As part of its plan to help exporters cut down on high logistics costs that substantially erode India’s trade competitiveness, the commerce ministry is suggesting to the railways to consider carrying goods meant for exports at a concessional rate and also deliver the items quickly, according to a senior official.
However, the ministry is not pitching for a reintroduction of the erstwhile freight equalisation policy, under which the transportation of certain goods were subsidised by the central government, though some states are demanding it, the official told FE.
The commerce ministry is in talks with the railways and port authorities on how to reduce logistics costs to boost exports, which have dropped in 20 of the 21 months through August. According to the World Bank data, India’s cost to export was as high as $1,332 per container, much higher than $525 in Malasia, $560 in Sri Lanka, $670 in South Korea and $823 in China, mainly due to high logistics costs.
However, given that the state-run transport behemoth is already cash-starved and is desperately seeking to boost revenue (the latest surge pricing of passenger fares in certain class of trains is one example) to keep operating costs from spiralling out of control, the railway ministry is unlikely to endorse such a proposal. Even the monitoring of compliance of such a thing will be a tough task and could lead to losses of some genuine freight revenue, said a railway official.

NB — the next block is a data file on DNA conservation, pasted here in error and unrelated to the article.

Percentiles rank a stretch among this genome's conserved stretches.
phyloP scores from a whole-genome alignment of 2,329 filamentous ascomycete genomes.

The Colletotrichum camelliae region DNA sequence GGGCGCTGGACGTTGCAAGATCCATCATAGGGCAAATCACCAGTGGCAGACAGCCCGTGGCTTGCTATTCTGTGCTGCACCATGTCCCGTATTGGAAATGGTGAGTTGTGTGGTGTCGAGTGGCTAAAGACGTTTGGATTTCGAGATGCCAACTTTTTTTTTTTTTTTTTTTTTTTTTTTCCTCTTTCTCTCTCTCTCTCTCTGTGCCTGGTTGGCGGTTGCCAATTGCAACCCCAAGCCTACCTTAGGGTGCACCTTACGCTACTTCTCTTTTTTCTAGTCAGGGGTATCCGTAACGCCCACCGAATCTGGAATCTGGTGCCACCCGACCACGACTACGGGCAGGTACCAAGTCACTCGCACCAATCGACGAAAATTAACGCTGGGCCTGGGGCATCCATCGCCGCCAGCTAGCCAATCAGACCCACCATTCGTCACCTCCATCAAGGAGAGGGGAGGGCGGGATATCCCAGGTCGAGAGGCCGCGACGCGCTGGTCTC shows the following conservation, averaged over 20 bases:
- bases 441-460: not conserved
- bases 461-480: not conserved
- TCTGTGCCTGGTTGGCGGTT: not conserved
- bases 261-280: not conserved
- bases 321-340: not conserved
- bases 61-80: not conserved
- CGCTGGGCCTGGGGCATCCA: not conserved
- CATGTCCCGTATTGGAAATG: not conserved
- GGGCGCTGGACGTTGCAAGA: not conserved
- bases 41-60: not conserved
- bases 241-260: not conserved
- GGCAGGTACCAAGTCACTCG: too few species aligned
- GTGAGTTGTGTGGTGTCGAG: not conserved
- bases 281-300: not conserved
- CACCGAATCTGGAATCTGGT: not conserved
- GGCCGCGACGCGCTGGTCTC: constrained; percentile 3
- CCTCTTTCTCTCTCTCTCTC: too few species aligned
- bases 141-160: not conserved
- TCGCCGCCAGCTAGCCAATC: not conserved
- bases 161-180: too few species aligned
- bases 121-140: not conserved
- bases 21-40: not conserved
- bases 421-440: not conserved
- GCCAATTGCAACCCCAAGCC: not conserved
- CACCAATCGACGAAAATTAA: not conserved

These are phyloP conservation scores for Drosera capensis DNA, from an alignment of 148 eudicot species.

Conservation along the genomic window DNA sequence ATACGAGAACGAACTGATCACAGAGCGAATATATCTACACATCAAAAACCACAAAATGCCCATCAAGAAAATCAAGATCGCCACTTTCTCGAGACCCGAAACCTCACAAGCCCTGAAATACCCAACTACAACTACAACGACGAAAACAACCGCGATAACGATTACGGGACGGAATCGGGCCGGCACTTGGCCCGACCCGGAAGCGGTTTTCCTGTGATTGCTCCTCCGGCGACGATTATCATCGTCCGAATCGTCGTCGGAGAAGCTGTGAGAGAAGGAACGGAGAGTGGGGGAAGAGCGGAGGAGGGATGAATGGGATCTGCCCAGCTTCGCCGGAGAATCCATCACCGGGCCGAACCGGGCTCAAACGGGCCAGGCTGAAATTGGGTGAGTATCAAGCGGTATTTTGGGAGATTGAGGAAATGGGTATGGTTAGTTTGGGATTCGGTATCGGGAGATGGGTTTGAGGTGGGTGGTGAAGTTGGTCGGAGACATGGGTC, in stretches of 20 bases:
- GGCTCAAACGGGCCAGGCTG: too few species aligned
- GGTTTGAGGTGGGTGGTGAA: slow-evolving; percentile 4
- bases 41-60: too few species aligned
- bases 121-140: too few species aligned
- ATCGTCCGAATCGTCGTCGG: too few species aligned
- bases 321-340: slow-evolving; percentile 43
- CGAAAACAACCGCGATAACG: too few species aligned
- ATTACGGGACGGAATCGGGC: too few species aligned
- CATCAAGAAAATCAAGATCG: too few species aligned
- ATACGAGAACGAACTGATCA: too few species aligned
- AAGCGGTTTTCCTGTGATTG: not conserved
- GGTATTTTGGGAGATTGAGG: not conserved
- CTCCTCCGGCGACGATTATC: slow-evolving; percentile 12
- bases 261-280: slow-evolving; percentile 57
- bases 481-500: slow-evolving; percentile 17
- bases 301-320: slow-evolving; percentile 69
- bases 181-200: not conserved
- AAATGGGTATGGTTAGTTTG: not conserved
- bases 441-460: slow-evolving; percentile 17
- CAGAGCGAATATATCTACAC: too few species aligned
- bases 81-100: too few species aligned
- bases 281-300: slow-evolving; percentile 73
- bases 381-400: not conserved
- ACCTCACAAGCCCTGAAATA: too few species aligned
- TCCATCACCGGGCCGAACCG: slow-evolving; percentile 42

The commerce department feels since India’s freight rates are among the highest in the world (thanks to highly subsidised rail passenger fares, mainly in the general class), the railways should make a distinction between goods meant for exports and for other purposes, and offer some breather to exporters on freight rates.
Also, the ministry is looking at ways to boost goods movement via sea to neighbouring nations like Bangladesh to cut costs.
FE had earlier reported that while an exporter needs to spend just around Rs 10,000 to ship out a container of goods from the JNPT port in Mumbai to Shanghai, he has to cough up as much as Rs 36,000 to send the same quantity of goods from Ahmedabad to Mumbai by land due to higher logistic costs.
Simultaneously, the commerce ministry wants easier and less expensive inter-state goods movement (which is expected to be addressed to some extent once the goods and services tax is implemented), the official said.
The time consumed by the railways to carry wagons should also be brought down considerably, in many cases, by over 50%, said an exporter. Apart from high freight rates, unpredictable and unreliable scheduling of goods trains and poor last-mile connectivity have added to exporters’ woes, forcing them to go opt for transportation by roads, which are no less expensive.
A consultation paper, floated by the commerce ministry earlier this year addressing various issues affecting exporters, had also spoken about keeping the rupee at a fair value, improving ease of doing business and visa liberalisation, among others.